Providing representation in books requires more than just simply making sure the characters have a variety of skin tones. To be intentional about creating a culturally responsive library, we must look at the characters, the stories being told, and who's telling them. Students should see their world represented in the authors and illustrators as well as the books themselves. A culturally responsive educator examines their library to ensure a variety of narratives told by a variety of storytellers.
Evaluate the current titles available to students in your classroom. See the diversity audit in the resources section.
First, take a tally of the main characters' race and ethnicity: White, Black, Asian, Latinx, Native American, Mixed, Other, non-human.
Then, ask yourself the following questions:
For the books with non-white characters, how does the storyline portray them? Does it reinforce harmful stereotypes? Is it a positive story or is it only showing the character from a disadvantaged perspective?"
While it is important to acknowledge the challenges facing people of color, we want to ensure our books are not exclusively telling kids that this is the only storyline people of color can experience.
Ask yourself, "For the books with non-white characters, how many are written by white authors?" This isn't to imply that books written by white authors should automatically be discarded, but it is important to consider who is in charge of writing our stories. You want to make sure that the majority of books about people of color are also being written by people of color.
There is no perfect ratio of books to have, but we want to be mindful of what our books demographics look like. There is a noted issue with under-representation in children's literature, so we want to combat this by being intentional in the titles offered to students.
Identify what voices and stories are lacking. This does not have to correlate with your classroom's current population - all students will benefit from seeing all types of cultures represented.
Find titles that portray the cultures lacking from your library, prioritizing books written by authors from those respective cultures.
There have been many movements in children's literature recently. Following hashtags like #WeNeedDiverseBooks or #OwnVoices on social media can be a great jumping off point for finding some new titles.
Before adding a book to your classroom, you should always preview it yourself. For picture books, it's often possible to find a read aloud of the book on YouTube, but for novels or any picture books you can't find online, a public library is very helpful. Many libraries have an extensive network of branches and can transfer books to your local branch making it easy for you to grab several titles at a time to review.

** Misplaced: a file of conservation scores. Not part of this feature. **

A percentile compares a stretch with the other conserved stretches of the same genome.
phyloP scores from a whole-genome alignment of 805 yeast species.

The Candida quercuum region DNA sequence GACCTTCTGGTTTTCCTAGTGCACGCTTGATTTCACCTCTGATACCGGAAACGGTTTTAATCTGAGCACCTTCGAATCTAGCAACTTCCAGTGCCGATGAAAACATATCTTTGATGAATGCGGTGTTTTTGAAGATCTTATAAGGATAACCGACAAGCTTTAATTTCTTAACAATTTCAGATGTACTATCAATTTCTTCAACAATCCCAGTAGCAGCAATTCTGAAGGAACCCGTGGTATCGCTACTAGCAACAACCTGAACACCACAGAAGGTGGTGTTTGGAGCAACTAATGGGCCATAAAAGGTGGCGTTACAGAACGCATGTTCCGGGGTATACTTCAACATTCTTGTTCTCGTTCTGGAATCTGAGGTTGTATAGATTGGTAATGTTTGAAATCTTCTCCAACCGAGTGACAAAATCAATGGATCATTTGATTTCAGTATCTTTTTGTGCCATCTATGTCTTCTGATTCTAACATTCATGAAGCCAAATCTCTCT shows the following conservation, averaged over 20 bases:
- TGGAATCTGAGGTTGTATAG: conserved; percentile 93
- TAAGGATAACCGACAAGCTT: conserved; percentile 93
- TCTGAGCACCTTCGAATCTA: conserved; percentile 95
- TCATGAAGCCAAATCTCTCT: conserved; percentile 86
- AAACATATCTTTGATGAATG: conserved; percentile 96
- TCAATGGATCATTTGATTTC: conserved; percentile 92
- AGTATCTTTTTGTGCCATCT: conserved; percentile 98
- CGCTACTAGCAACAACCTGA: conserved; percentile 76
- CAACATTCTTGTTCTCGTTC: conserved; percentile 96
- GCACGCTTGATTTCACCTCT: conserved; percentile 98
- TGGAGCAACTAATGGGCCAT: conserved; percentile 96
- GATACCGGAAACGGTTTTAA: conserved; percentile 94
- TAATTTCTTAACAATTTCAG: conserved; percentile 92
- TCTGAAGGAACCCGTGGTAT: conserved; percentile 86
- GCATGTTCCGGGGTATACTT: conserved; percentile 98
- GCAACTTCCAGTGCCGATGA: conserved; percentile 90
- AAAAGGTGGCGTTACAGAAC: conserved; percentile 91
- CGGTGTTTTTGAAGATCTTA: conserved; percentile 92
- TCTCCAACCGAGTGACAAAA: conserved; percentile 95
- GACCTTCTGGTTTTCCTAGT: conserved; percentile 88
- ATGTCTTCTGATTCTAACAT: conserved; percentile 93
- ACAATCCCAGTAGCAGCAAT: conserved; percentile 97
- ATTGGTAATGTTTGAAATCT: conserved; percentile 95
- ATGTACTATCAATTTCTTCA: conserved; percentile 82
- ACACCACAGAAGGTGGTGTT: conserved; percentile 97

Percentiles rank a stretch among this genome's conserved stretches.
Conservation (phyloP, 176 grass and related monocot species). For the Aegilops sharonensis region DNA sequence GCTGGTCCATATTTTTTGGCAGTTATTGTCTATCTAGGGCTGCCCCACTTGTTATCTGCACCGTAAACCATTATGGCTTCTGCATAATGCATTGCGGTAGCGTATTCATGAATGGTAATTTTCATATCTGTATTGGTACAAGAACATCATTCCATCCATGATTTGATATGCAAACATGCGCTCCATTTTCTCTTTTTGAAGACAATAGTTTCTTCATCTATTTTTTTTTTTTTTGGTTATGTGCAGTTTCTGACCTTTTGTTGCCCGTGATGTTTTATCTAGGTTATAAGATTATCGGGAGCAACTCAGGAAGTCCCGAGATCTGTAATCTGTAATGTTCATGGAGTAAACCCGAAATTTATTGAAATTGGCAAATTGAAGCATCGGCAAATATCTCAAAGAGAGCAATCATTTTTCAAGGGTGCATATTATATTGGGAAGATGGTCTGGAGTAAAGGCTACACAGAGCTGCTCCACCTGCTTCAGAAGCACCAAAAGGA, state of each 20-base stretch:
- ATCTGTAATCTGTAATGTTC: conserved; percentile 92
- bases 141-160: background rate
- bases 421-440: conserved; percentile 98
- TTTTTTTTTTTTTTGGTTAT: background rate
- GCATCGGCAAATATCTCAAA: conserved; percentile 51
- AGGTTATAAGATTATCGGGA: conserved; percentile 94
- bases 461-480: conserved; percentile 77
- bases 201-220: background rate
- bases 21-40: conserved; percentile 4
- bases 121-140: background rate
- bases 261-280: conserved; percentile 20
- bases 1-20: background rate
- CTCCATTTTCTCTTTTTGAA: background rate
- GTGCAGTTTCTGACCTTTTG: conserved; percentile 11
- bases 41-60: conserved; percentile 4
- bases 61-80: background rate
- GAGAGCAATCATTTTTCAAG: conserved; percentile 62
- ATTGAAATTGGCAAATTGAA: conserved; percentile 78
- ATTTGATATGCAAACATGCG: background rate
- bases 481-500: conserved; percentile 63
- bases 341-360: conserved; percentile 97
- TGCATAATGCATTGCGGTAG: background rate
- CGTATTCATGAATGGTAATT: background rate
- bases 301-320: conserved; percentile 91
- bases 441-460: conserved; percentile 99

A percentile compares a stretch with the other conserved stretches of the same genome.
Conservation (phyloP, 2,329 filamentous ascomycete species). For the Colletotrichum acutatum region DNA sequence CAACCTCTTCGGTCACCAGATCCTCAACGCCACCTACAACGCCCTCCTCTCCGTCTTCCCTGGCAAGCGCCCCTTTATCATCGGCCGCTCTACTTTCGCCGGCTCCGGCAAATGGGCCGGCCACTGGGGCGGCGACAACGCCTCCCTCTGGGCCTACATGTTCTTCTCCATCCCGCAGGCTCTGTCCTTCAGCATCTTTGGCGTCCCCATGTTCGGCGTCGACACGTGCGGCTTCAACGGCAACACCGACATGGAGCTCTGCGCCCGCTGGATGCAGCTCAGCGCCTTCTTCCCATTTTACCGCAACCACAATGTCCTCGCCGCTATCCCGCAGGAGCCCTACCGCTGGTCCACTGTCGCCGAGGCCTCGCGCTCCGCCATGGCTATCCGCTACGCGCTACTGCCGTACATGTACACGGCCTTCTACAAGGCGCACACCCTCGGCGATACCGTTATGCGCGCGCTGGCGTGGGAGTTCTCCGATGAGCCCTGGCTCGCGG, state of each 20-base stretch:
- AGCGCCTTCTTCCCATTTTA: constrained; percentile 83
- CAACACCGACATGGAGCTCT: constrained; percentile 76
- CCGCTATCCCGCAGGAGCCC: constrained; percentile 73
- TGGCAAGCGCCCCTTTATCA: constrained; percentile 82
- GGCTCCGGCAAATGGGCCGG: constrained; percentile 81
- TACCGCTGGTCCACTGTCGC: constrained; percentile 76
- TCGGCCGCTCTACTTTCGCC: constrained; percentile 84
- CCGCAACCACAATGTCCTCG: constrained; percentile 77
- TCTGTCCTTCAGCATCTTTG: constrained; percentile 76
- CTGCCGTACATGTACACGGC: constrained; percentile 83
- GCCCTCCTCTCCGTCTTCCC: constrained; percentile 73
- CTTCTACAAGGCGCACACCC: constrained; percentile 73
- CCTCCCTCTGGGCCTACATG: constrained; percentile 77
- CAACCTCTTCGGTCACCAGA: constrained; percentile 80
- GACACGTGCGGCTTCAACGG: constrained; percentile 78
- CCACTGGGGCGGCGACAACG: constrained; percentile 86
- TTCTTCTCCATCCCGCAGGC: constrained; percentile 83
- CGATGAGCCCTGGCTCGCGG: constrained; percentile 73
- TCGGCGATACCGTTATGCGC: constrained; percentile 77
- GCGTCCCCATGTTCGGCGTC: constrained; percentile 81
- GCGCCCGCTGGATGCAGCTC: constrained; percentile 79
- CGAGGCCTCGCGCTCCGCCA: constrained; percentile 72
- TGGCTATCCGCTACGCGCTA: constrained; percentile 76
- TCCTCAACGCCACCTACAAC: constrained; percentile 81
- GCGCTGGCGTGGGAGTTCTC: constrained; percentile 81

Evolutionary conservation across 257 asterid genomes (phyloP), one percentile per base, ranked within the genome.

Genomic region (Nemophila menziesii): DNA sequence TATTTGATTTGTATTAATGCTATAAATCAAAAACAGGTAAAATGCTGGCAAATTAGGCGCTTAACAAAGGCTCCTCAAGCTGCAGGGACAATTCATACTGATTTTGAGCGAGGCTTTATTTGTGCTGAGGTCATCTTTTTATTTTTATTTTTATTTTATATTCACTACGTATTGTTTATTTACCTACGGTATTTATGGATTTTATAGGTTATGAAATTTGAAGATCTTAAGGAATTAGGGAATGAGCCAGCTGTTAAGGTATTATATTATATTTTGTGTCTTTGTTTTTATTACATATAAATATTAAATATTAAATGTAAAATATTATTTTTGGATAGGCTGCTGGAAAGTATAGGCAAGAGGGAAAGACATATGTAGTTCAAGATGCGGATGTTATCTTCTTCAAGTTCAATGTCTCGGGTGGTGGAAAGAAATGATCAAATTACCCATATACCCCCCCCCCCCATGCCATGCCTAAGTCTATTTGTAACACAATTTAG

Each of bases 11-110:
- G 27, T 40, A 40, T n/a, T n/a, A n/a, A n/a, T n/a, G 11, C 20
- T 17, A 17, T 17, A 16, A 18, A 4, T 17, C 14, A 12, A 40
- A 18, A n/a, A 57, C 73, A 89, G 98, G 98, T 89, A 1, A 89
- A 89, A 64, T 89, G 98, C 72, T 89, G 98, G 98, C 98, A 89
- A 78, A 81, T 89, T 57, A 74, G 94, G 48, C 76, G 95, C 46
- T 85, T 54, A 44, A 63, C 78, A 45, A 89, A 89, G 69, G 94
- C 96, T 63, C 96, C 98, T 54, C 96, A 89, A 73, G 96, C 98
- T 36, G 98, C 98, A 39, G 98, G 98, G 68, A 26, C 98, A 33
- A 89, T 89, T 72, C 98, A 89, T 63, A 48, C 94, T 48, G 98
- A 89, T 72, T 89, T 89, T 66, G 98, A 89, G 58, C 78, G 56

Reorganize your library to make room for the amazing new books you have found.
Buying all of these books is not necessary. Getting books donated is always worth looking into, or of course you can rotate titles in and out by checking them out from your public library. Many libraries offer programs for educators to be able to check out a box of books at a time with no late fees.
Teachers may feel pressure to have hundreds of books available to students at all times. While a healthy selection is ideal, the truth is that rebuilding a library is a slow process and it's really not necessary to have 50 bins for students to choose from. Get rid of any books you deem problematic, and keep enough books to provide a variety of topics available. You can slowly phase unwanted books out as you add in the better choices.
Why do you want to diversify your classroom library?
How will you handle the possibility of needing to get rid of books you may have sentimental attachment to?
What will you do with books you want to get rid of?
What are your goals for your classroom library?
How can you incorporate these diverse books into your existing curriculum?
What resources do you have available to obtain new books for your classroom?
Don't expect to be able to create an ideal library overnight. Many teachers' rooms are stocked with hand-me-down books for a reason: books are expensive, and a classroom needs a lot of books. Utilizing the library is a great way to be able to provide quality books without causing financial strain.
Creating a diverse library isn't just about having different skin tones represented, but also cultures, abilities, and stories. It's also important to have a variety of genres; diversity in non-fiction reinforces for students that different perspectives are part of our real world.
To incorporate student voice, it can be powerful to survey students about what their interests are and keep that in mind when stocking the new library. It creates buy-in for the kids by giving them books that appeal to them, while also creating leverage to possibly expose them to new perspectives on favorite topics.